Intraparenchymal Injection of Bone Marrow Mesenchymal Stem Cells Reduces Kidney Fibrosis After Ischemia-Reperfusion in Cyclosporine-Immunosuppressed Rats
Abstract:Ischemia-reperfusion and immunosuppressive therapy are a major cause of progressive renal failure after kidney transplantation. Recent studies have shown that administration of bone marrow mesenchymal stem cells (MSCs) improves kidney functional recovery in the acute phase of post ischemia-reperfusion injury. In the present study, we used an original model of renal ischemia-reperfusion in immunosuppressed rats (NIRC) to investigate the effects of bone marrow MSCs on progression of chronic renal failure and the mechanisms potentially involved. Left renal ischemia-reperfusion (IR) was induced in unilateral nephrectomized Lewis rats. After IR, rats were treated daily with cyclosporine (10 mg/kg SC) for 28 days. MSCs were injected into the kidney at day 7 after IR. At day 28 after IR, kidneys were removed for histomorphological, biochemical, and gene expression analysis. The effect of conditioned media from MSCs on epithelial-mesenchymal transition was studied in vitro on HK2 cells. Our results show that, as compared to untreated NIRC rats, rats treated by intrarenal injection of MSCs 7 days after IR displayed improvement in renal function, reduction of interstitial fibrosis, and decrease in chronic tubule injury. These effects were associated with a decrease in interstitial α-SMA accumulation and MMP2 activity, markers of fibroblast/fibroblast-like cell activation, and renal remodeling, respectively. Finally, experiments in vitro showed that MSC-conditioned medium prevented epithelial-mesenchymal transition induced by TGF-β in HK2 cells. In conclusion, our results show that, in immunosuppressed animals, a single intrarenal administration of MSCs reduced renal fibrosis and promoted the recovery of renal function.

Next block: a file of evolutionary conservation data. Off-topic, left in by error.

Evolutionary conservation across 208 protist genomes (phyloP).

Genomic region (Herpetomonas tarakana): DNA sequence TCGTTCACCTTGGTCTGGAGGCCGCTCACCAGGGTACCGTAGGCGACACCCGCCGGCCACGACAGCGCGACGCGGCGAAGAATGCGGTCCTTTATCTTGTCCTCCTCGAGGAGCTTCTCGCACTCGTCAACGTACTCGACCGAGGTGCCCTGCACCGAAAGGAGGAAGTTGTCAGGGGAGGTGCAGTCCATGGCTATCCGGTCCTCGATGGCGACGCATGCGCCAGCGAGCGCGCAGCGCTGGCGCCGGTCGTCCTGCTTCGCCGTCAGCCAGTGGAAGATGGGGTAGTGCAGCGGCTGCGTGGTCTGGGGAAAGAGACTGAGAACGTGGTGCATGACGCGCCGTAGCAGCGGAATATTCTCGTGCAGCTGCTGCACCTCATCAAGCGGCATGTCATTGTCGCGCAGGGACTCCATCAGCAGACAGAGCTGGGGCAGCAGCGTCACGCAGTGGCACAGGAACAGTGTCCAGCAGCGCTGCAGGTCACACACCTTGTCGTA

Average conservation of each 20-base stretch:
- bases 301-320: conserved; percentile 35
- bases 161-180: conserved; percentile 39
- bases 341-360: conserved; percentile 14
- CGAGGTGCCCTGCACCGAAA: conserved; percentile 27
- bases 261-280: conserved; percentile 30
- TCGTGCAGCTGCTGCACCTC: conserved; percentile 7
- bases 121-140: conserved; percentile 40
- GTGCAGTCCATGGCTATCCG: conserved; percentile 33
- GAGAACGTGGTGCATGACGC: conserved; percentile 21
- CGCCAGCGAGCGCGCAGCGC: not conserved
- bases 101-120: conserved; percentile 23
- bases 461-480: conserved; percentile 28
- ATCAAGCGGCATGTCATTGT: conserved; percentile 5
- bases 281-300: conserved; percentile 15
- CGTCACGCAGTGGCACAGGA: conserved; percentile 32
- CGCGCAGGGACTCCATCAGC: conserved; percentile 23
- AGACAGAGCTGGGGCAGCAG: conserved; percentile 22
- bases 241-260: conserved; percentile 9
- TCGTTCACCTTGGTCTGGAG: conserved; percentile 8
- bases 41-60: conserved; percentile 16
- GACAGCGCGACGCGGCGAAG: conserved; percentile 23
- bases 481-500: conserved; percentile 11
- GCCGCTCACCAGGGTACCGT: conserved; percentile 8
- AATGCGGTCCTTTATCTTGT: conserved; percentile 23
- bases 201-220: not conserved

Document Type: Research Article
Publication date: September 1, 2012
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- Cell Transplantation publishes original, peer-reviewed research and review articles on the subject of cell transplantation and its application to human diseases. To ensure high-quality contributions from all areas of transplantation, separate section editors and editorial boards have been established. Articles deal with a wide range of topics including physiological, medical, preclinical, tissue engineering, and device-oriented aspects of transplantation of nervous system, endocrine, growth factor-secreting, bone marrow, epithelial, endothelial, and genetically engineered cells, among others. Basic clinical studies and immunological research papers are also featured. To provide complete coverage of this revolutionary field, Cell Transplantation will report on relevant technological advances, and ethical and regulatory considerations of cell transplants. Cell Transplantation is now an Open Access journal starting with volume 18 in 2009, and therefore there will be an inexpensive publication charge, which is dependent on the number of pages, in addition to the charge for color figures. This will allow work to be disseminated to a wider audience and also entitle the corresponding author to a free PDF, as well as prepublication of an unedited version of the manuscript.